What is Heart Failure?
Heart failure (HF), often called congestive heart failure (CHF) is generally defined as the inability of the heart to supply sufficient blood flow to meet the needs of the body.
Heart failure can cause a number of symptoms, including shortness of breath, leg swelling, and exercise intolerance. Incidence increases with age and it is commonest in older people, but can occur in the young.
Types of Heart Failure
Systolic Heart Failure
This occurs when the heart is not able to pump sufficient blood around the body to maintain the metabolic needs of the body. It normally occurs when the heart muscle has been damaged, for example, by a heart attack or by a disease of the heart muscle called a cardiomyopathy. It can also be caused if the valves are too narrow or leaking.
Diastolic Heart Failure
Refers to the inability of the heart muscle to relax and prime itself with enough blood for the next pumping cycle. The causes of diastolic heart failure are numerous, but include coronary artery disease and left ventricular hypertrophy related to blood pressure.
Both of these mean the heart muscle is stiff, does not relax easily, and the heart therefore does not fill with blood. Accordingly, each heart cycle pumps less blood forward, is less efficient and the patient is aware of significant breathlessness on exertion.
Diagnosis of Heart Failure
We will arrange an Electrocardiogram (ECG) to look at any evidence of previous heart attack or increase of heart muscle mass. He will examine you carefully to look for signs of high blood pressure or fluid overload. The key investigation is an Echocardiogram, which will look for evidence of previous heart attack, weakness of the heart muscle, valvular abnormalities or hypertrophy. A chest X-ray may show an enlarged heart, but can be normal. You may need an Angiogram to look at your heart further.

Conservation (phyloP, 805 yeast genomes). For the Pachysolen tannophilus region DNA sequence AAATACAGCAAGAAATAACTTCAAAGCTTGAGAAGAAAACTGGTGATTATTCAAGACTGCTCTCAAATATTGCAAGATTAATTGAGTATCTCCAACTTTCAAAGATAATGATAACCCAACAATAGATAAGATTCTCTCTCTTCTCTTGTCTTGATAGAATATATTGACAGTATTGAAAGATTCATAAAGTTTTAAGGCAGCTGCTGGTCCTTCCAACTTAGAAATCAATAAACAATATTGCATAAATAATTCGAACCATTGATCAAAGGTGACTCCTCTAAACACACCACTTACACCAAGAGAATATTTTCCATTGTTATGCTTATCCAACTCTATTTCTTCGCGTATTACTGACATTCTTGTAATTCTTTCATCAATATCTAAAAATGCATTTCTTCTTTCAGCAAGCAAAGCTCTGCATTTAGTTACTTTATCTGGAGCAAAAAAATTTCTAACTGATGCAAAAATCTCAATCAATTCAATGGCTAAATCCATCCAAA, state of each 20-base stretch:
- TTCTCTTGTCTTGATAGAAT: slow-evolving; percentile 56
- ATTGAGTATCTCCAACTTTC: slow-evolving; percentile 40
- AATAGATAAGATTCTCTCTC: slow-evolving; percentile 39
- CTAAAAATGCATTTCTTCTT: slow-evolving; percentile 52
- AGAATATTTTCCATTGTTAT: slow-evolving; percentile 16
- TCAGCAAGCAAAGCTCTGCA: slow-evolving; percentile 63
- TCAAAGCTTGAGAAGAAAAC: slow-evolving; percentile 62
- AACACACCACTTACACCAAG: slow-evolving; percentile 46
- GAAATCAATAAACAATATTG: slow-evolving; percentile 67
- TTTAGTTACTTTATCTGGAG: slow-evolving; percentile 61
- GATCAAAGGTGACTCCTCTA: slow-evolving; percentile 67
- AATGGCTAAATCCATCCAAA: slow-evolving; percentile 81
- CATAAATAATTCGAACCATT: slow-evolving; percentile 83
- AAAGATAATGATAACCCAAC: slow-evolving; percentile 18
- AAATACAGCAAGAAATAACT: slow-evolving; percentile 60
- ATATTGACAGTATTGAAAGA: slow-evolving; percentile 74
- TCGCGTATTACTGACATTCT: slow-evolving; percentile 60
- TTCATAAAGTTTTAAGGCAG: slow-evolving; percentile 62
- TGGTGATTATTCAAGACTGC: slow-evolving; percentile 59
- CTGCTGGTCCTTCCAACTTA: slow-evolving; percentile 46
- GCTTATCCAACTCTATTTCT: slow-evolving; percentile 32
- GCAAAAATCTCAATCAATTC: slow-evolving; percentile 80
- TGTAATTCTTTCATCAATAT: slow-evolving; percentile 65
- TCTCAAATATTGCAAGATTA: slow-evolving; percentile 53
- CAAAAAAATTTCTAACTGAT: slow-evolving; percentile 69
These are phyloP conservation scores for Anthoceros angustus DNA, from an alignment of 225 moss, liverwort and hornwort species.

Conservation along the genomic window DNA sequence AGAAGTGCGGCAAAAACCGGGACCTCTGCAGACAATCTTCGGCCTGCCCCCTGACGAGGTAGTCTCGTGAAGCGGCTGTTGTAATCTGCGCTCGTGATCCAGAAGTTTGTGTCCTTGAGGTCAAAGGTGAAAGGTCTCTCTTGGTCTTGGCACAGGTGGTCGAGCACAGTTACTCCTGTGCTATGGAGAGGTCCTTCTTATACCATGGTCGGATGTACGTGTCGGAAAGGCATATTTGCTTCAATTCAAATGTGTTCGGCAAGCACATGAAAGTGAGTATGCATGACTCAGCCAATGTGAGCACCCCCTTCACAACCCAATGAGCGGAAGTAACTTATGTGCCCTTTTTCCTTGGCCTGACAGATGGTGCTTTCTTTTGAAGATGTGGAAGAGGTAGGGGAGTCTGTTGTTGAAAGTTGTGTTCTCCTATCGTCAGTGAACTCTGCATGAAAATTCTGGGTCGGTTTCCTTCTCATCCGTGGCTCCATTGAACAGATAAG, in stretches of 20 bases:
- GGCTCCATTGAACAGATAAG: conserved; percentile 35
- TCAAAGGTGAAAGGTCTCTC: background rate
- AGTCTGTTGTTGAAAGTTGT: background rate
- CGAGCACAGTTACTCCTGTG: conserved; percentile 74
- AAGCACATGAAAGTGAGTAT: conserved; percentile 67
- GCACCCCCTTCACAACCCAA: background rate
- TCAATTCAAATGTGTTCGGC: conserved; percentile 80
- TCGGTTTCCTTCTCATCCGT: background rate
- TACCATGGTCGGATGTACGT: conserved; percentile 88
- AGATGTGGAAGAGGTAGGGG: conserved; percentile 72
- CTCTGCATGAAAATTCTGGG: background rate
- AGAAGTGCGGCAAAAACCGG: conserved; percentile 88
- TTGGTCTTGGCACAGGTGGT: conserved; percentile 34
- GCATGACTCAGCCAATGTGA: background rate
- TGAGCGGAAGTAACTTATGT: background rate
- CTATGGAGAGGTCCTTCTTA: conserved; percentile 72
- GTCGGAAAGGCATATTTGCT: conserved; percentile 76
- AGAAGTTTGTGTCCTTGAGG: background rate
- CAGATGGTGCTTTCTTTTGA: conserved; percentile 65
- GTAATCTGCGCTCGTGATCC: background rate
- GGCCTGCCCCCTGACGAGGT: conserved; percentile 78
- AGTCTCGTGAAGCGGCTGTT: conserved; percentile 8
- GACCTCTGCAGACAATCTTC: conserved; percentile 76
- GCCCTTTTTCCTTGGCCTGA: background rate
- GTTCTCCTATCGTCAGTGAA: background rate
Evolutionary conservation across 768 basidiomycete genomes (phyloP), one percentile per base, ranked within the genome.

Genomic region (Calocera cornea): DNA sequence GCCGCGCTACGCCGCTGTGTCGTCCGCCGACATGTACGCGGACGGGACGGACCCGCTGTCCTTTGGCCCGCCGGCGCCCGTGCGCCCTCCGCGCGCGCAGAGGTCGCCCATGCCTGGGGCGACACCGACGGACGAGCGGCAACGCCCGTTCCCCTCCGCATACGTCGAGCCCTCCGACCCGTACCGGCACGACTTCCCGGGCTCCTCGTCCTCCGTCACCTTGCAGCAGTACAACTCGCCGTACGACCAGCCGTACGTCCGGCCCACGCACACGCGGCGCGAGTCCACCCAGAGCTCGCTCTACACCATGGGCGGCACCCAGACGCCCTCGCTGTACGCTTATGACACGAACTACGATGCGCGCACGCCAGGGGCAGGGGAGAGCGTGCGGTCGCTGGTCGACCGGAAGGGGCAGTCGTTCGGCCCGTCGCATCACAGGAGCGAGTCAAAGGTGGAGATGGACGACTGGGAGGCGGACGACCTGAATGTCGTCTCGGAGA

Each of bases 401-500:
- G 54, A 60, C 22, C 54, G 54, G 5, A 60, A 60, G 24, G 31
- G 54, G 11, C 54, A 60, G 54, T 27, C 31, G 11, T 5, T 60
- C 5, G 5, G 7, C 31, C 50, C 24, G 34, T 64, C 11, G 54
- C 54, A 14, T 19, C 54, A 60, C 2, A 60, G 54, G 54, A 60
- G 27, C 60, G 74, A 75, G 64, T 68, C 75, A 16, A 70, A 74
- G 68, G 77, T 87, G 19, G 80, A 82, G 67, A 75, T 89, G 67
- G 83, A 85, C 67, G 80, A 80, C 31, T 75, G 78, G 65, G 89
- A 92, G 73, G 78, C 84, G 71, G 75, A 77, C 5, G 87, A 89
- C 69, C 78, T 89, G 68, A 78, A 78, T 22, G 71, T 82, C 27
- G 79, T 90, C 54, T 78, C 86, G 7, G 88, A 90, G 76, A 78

Treatment of Heart failure
Drug treatments target fluid overload and may also allow you to live longer. Excess body fluid is treated with water tablets (diuretics). In addition, several classes of drugs are known to increase survival in heart failure. Beta-blockers, angiotensin converting enzyme inhibitors (ACEI) or angiotensin receptor blockers (ARBs) will be prescribed to most patients. If symptoms are more severe, aldosterone antagonists such as spironolactone and epleronone may be used. Finally, if your ECG is abnormal, or a special echocardiogram suggests benefit, a special type of pacemaker – a Biventricular Pacemaker – may be required. Some patients may need an Automatic Implantable Defibrillator (AICD).